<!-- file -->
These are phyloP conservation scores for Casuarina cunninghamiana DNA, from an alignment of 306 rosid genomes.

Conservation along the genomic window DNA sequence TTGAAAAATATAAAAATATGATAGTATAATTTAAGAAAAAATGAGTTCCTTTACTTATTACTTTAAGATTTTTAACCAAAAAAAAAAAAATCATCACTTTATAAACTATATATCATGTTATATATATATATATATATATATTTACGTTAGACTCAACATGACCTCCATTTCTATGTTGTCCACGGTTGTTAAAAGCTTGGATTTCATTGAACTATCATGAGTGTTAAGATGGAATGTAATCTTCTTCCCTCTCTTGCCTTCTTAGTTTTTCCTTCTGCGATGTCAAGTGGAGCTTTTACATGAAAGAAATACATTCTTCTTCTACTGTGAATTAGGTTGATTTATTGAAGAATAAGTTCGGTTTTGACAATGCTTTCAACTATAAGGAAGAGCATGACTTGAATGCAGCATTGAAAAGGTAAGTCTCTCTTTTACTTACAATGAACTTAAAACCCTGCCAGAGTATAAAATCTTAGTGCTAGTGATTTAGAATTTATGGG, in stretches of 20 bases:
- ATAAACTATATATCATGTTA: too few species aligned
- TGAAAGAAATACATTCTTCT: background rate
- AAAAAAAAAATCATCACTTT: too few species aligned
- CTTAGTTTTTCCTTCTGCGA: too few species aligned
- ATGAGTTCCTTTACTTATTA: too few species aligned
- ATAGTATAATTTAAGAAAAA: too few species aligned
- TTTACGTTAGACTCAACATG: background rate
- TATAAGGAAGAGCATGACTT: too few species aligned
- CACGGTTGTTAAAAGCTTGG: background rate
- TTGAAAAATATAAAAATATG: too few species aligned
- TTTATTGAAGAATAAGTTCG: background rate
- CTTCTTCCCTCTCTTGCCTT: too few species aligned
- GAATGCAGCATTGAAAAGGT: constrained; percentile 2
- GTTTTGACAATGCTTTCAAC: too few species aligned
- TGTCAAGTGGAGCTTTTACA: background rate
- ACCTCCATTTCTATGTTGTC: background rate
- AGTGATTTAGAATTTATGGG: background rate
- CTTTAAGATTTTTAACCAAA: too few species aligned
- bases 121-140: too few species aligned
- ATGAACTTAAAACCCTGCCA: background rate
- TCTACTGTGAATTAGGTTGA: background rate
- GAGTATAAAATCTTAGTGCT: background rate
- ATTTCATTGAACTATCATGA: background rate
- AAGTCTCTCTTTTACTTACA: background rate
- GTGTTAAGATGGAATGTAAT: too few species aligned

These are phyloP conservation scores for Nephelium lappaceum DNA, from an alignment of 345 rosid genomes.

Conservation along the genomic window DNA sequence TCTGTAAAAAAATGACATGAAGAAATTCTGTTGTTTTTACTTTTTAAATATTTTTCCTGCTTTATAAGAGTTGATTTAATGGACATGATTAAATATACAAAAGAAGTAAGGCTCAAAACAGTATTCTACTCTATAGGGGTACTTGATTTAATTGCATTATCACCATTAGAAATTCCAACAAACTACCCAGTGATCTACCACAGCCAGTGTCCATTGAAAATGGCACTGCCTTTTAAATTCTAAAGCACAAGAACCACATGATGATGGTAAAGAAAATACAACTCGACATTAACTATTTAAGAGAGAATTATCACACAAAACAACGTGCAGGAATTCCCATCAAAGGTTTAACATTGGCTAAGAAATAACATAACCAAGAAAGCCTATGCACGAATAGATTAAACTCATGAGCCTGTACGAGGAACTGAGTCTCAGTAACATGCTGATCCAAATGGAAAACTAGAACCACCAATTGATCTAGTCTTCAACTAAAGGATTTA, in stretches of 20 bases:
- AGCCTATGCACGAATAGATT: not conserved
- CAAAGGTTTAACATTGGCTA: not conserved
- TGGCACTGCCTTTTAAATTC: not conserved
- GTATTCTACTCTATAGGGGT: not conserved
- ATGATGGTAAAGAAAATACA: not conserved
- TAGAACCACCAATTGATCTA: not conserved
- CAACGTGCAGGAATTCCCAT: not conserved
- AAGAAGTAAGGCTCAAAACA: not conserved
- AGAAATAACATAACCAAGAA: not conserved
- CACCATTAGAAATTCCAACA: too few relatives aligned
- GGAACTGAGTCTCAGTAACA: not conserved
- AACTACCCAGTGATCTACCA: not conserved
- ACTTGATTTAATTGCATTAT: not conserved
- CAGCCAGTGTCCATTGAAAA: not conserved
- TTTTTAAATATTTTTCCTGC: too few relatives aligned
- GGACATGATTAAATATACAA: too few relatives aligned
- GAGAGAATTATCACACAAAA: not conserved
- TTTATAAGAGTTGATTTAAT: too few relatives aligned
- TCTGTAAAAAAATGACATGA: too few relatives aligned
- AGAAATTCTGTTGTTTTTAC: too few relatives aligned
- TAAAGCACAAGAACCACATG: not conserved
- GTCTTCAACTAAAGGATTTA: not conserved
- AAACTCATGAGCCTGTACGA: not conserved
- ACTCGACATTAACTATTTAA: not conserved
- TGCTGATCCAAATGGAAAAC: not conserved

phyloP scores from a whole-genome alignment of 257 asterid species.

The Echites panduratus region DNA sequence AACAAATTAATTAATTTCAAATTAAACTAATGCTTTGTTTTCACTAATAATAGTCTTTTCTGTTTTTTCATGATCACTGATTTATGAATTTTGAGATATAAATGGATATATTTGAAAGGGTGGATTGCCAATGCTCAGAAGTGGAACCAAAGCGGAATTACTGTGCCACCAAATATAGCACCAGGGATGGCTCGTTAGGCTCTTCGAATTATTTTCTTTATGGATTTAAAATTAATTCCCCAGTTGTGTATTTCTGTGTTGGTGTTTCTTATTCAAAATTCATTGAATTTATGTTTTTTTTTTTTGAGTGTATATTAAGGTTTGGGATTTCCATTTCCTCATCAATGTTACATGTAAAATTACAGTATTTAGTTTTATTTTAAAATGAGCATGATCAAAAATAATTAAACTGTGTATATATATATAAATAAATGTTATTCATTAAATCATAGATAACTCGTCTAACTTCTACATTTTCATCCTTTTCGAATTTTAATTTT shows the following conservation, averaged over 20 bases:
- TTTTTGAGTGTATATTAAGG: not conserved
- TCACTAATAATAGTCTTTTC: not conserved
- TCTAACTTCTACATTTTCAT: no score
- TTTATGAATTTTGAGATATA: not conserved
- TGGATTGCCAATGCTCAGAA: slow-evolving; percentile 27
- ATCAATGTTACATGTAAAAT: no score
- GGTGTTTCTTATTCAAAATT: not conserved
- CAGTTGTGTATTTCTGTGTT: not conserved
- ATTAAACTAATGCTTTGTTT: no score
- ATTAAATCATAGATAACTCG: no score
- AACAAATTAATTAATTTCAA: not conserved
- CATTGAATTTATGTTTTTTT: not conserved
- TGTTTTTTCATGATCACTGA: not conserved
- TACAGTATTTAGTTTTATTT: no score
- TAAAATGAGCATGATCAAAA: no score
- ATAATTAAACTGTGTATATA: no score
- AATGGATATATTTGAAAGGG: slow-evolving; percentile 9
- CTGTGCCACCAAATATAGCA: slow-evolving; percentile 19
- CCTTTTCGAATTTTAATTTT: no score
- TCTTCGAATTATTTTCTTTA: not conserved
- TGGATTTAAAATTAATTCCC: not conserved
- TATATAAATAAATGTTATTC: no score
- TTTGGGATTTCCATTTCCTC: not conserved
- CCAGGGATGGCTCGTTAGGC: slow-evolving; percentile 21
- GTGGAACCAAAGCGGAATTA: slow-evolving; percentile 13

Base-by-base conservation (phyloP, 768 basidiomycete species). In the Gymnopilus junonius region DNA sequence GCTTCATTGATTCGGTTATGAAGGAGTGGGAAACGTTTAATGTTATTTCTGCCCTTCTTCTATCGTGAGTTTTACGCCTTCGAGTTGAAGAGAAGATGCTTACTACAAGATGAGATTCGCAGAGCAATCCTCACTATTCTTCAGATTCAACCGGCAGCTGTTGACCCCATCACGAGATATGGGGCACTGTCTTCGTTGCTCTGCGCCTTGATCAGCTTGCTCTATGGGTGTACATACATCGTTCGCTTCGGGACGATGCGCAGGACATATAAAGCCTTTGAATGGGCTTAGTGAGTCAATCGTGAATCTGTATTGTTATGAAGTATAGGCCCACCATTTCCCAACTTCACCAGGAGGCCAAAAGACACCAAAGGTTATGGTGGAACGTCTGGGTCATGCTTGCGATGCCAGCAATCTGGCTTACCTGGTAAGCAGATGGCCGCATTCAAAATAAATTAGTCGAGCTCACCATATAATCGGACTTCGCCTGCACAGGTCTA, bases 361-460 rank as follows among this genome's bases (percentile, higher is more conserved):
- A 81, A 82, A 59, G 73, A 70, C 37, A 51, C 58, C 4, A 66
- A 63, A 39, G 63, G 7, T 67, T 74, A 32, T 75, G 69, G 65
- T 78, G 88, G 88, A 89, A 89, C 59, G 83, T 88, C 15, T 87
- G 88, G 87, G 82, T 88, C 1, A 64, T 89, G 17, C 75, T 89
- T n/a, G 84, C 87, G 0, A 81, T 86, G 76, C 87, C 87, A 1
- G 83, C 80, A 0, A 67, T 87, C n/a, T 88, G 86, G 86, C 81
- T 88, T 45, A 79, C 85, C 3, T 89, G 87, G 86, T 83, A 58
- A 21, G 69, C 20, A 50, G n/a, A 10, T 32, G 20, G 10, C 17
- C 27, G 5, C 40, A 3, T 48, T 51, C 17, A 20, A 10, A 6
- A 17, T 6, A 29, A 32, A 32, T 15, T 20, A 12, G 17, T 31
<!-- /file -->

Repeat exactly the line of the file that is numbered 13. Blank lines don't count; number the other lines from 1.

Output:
- TTTATTGAAGAATAAGTTCG: background rate